Life has a way of showing up on your face. Hormones, sun damage, acne, and other trauma can all leave dark spots there. They may be gray, brown, or beige, patchy or round. But you don’t want any of them to linger.

There are promises made that chemical peels and laser procedures will make them disappear. Since these require a visit to a dermatologist or other professional licensed to perform them, they tend to be expensive. There are options that are less costly and time-consuming.

Are Dark Spot Correctors Safe for Me to Use? - retinols, retinoids, dark spot, correctors

The market is filled with products that claim to reduce dark spots. Some need a prescription, and some don’t. They come in creams, lotions, and serums. The question you have is: “Are dark spot correctors safe for me to use?”

It’s wise to know whether what you’re applying to your face may do more harm than good. When incorporating these products into your skincare routine, you need to know the potential risks and benefits. Here’s the skinny on some common types of dark spot correctors.


Hydroquinone is a chemical used in photography darkrooms, in rubber production, and as a stabilizer in varnishes, paints, and motor fuels. It’s no wonder it may give you pause before you consider using it on your face. And you’re probably not surprised you need a prescription to get it.

The science behind hydroquinone is its ability to target an amino acid from being converted into melanin. If your skin can’t produce this pigment, those spots will fade. Just make sure you don’t skimp on the sunscreen both while you’re using hydroquinone, as well as for the long term.

Due to its power, hydroquinone cream is one of the most effective dark spot correctors out there. In fact, a 4% solution is typically prescribed for twice-daily use for only a few months at a time. It is also not approved for use by women who are pregnant or breastfeeding.

Because it’s prescribed for only a limited period, you can avoid the only potentially serious side effect. Overuse can lead to ochronosis, which is a skin discoloration that can be difficult to treat. Just use as directed by a healthcare provider and discontinue use if you experience any skin irritation or redness.

Although hydroquinone packs the biggest punch, there are a couple of potential alternatives that may also decrease melanin production. Tranexamic acid is safe to use while pregnant and breastfeeding. And a bearberry plant derivative, arbutin, is a more natural option.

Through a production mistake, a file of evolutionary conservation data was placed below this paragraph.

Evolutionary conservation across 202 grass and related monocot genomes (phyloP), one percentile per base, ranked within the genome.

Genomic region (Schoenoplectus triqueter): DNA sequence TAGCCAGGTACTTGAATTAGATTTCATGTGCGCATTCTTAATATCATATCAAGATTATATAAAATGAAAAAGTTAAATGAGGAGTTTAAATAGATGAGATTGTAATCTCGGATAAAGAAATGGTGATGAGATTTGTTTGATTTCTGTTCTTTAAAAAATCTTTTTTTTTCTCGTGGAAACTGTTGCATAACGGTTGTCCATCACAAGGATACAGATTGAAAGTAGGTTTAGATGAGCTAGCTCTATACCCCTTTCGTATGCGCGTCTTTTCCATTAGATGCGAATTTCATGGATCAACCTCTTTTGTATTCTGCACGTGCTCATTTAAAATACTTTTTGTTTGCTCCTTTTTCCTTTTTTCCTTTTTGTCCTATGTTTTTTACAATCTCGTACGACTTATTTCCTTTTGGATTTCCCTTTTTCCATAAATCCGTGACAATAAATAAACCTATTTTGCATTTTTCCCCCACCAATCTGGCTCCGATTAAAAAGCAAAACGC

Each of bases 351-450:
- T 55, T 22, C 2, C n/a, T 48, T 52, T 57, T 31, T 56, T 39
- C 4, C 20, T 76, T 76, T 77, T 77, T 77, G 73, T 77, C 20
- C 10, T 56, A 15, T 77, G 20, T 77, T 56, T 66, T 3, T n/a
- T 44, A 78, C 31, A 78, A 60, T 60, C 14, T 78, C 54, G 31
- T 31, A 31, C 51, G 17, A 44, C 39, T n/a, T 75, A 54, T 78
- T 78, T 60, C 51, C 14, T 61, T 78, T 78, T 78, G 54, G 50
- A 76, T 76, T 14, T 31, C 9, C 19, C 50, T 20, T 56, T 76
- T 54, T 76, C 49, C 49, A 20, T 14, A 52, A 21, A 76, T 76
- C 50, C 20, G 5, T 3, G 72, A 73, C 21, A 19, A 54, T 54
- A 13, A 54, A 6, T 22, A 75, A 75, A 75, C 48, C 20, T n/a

Retinoids and Retinols

While hydroquinone targets melanin production, retinoids and retinols aim to boost cell turnover. As vitamin A derivatives, they work to slough off old skin cells and encourage growth of new ones. Dark spots may fall victim in the process.

Retinoids address more than just dark spots. They are used to treat acne and diminish wrinkles as well. In fact, they are most often prescribed for acne treatment. But you get the added advantage of the other potential benefits.

There are retinol creams and serums available over the counter. However, prescription-only retinoids, such as tretinoin, usually garner better dark spot correction. Either may cause dry, peeling, and irritated skin, and neither are recommended for use by pregnant or breastfeeding women.

There are no definitive studies that conclude retinoids cause skin cancer. But there is research that may link use of some retinoids in combination with sun exposure to an increased risk. This is why it’s recommended that whether you use any dark spot corrector or none, you always protect yourself with sunscreen.

When using OTC retinols or prescription retinoids, doctors recommend starting slow and building up potency. You may use one containing a lower percentage of retinoids and work up if your skin tolerates it well. Then, see if it can fade those spots and help in others ways too.

Vitamin C

Vitamin C, or L-ascorbic acid, is vital for collagen production, which is what gives skin its structure and elasticity. It’s an antioxidant that fights the formation of harmful free radicals. But collagen also helps produce the fibroblasts in the skin’s middle layer that produce new skin cells to replace old ones.

Many dark spot correcting serums, creams, and lotions contain vitamin C. That’s true even if they are formulated with other spot-fighting ingredients. Some products like prescription-strength hydroquinone don’t contain it. However, your doctor may recommend using a vitamin C product in conjunction with hydroquinone.

Vitamin C products can cause dry skin and redness. The more vitamin C in the product, the more likely your skin could be irritated. Your healthcare provider may advise you to spot test a lower-dose vitamin C product before you begin overall use.

Tetrahexyldecyl ascorbate (THC ascorbate) is a fat-soluble form of vitamin C. That property may make it more easily absorbed into your skin where it can do the greatest good. In fact, vitamin C cleansers won’t effectively reduce the appearance of dark spots because you rinse it off.

Vitamin C serums and creams are generally safe to use for most people. Their ability to correct dark spots on their own may lag behind other products. But when used in tandem with certain dark spot correctors, it could be the punch you need to renew your skin.

Lighter, Brighter Skin Safely

When you’re addressing one skin problem, like dark spots, the last thing you want to do is create another issue. That is why it’s wise to consult with a healthcare provider, start slow, and work your way into a safe skincare routine. With the right products, the life that shows up on your face might be spot-free.